Provided by: sysvinit-utils_2.88dsf-13.10ubuntu11_amd64
sulogin - Single-user login
sulogin [ -e ] [ -p ] [ -t SECONDS ] [ TTY ]
sulogin is invoked by init(8) when the system goes into single user mode. (This is done through an entry in inittab(5).) Init also tries to execute sulogin when the boot loader (e.g., grub(8)) passes it the -b option. The user is prompted Give root password for system maintenance (or type Control-D for normal startup): If the root account is locked, as is the default on Ubuntu, no password prompt is displayed and sulogin behaves as if the correct password were entered. sulogin will be connected to the current terminal, or to the optional device that can be specified on the command line (typically /dev/console). If the -t option is used then the program only waits the given number of seconds for user input. If the -p option is used then the single-user shell is invoked with a dash as the first character in argv. This causes the shell process to behave as a login shell. The default is not to do this, so that the shell will not read /etc/profile or $HOME/.profile at startup. After the user exits the single-user shell, or presses control-D at the prompt, the system will (continue to) boot to the default runlevel.
sulogin looks for the environment variable SUSHELL or sushell to determine what shell to start. If the environment variable is not set, it will try to execute root's shell from /etc/passwd. If that fails it will fall back to /bin/sh. This is very valuable together with the -b option to init. To boot the system into single user mode, with the root file system mounted read/write, using a special "fail safe" shell that is statically linked (this example is valid for the LILO bootprompt) boot: linux -b rw sushell=/sbin/sash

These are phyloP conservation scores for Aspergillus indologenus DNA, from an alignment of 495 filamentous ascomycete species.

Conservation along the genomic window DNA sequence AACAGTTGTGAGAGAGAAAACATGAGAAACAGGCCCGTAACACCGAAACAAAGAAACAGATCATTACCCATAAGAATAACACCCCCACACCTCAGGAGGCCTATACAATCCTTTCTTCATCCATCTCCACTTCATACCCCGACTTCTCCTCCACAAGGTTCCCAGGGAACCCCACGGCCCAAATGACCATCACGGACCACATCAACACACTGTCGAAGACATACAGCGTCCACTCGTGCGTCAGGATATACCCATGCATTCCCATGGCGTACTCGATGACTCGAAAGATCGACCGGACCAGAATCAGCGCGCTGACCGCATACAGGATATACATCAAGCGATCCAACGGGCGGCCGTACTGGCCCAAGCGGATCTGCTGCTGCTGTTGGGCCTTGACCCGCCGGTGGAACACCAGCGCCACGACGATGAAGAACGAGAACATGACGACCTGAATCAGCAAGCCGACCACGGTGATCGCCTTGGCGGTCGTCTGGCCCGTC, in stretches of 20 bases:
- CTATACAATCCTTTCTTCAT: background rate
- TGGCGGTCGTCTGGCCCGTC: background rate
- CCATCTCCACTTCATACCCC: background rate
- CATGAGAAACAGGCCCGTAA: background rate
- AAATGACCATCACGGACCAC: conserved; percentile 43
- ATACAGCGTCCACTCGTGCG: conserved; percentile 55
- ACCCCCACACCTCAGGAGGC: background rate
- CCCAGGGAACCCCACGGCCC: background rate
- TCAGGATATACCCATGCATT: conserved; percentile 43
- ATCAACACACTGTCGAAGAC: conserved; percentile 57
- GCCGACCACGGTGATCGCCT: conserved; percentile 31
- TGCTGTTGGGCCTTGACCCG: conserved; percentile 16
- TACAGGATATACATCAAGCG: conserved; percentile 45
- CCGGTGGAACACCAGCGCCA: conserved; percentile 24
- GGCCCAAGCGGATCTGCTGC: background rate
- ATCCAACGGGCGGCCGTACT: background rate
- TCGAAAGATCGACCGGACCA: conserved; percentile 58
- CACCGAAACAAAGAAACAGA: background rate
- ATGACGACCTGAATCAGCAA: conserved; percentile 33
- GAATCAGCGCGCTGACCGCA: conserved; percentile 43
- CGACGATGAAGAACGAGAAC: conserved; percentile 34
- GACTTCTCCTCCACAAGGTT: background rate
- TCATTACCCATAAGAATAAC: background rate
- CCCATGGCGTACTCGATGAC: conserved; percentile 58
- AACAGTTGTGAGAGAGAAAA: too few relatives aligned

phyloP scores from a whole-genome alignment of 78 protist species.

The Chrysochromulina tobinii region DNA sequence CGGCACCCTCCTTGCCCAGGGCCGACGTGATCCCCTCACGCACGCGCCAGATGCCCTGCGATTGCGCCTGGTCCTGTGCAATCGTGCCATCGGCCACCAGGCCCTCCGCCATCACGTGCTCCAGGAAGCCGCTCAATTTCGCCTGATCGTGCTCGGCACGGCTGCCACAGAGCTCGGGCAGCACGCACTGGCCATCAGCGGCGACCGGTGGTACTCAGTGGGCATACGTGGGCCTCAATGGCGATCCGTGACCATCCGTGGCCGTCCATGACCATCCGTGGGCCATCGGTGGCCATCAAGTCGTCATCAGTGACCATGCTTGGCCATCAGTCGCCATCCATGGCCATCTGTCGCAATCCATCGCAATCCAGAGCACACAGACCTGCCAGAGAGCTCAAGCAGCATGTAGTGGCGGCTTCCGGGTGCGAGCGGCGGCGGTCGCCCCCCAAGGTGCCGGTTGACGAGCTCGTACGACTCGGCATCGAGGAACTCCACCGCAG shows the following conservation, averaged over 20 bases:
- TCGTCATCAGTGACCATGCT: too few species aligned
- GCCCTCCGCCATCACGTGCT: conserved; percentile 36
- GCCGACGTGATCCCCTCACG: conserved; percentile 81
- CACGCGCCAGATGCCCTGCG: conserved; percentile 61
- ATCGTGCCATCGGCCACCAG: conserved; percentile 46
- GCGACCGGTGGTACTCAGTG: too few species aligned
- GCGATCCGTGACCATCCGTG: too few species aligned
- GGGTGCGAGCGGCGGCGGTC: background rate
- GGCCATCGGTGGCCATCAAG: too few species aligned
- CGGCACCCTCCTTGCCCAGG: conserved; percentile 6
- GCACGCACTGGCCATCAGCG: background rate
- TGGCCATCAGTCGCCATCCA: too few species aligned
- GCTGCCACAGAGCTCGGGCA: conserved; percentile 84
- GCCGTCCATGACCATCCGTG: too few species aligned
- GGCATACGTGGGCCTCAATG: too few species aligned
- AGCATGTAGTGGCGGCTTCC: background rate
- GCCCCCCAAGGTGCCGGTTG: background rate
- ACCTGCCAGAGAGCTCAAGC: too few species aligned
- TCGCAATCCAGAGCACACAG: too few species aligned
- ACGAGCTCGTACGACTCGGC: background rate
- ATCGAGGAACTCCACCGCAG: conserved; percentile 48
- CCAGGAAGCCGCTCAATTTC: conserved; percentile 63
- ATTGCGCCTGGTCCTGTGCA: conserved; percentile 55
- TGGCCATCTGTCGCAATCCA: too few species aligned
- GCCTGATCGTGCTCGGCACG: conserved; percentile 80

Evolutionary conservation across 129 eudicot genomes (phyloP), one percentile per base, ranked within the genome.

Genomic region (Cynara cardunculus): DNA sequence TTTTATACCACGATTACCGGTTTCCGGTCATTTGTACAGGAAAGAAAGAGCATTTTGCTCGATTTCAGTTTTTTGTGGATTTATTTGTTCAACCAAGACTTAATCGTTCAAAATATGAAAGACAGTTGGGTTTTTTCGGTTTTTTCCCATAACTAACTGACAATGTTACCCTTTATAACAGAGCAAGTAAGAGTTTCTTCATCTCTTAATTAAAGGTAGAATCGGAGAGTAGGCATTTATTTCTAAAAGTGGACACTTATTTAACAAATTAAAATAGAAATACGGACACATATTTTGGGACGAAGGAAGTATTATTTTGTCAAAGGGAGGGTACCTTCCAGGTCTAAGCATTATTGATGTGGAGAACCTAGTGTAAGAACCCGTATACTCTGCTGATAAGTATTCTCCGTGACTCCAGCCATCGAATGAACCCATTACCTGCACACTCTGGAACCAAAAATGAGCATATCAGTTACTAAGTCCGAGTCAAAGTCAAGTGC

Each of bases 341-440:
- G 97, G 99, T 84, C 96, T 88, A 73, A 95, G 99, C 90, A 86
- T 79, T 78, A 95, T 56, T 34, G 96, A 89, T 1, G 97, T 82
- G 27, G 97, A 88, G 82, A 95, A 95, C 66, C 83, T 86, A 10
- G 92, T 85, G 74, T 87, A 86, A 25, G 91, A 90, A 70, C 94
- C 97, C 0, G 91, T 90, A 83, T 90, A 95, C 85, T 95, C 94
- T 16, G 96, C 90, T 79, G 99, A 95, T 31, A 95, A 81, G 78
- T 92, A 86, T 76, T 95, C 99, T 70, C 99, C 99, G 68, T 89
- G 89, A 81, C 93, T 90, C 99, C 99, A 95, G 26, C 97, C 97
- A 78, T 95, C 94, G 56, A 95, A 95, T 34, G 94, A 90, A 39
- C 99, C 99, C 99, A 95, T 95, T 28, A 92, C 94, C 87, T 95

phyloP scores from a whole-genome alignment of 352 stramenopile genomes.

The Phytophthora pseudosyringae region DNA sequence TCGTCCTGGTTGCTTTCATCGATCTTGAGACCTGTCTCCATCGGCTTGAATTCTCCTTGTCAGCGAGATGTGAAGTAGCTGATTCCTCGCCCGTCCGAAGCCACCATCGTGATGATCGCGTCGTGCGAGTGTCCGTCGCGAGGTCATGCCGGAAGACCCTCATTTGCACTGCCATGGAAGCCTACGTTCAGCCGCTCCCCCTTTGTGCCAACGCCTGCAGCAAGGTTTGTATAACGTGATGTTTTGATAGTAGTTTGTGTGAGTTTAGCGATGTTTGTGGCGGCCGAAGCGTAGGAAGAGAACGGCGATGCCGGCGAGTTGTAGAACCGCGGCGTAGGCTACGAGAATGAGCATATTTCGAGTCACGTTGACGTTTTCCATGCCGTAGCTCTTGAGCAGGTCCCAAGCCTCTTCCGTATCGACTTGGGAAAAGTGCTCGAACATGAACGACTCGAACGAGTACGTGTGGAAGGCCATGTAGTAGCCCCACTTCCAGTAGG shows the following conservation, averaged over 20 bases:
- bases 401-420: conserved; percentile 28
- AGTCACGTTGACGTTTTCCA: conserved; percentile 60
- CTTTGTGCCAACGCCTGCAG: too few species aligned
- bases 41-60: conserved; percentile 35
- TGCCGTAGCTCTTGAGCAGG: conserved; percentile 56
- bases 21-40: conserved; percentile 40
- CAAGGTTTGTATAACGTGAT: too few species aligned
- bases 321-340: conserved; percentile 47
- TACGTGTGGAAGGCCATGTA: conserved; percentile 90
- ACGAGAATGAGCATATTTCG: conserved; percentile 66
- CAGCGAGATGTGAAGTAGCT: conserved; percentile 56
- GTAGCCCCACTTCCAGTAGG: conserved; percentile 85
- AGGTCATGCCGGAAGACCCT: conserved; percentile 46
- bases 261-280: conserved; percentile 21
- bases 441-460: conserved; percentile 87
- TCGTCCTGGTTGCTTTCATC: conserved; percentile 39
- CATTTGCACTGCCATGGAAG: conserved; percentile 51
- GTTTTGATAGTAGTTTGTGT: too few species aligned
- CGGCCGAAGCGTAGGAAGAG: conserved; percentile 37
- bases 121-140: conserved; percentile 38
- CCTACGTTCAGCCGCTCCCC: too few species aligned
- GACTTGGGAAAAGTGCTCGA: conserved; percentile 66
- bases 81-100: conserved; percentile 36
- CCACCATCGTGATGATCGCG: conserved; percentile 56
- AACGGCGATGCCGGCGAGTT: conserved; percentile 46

sulogin checks the root password using the standard method (getpwnam) first. Then, if the -e option was specified, sulogin examines these files directly to find the root password: /etc/passwd, /etc/shadow (if present) If they are damaged or nonexistent, sulogin will start a root shell without asking for a password. Only use the -e option if you are sure the console is physically protected against unauthorized access.
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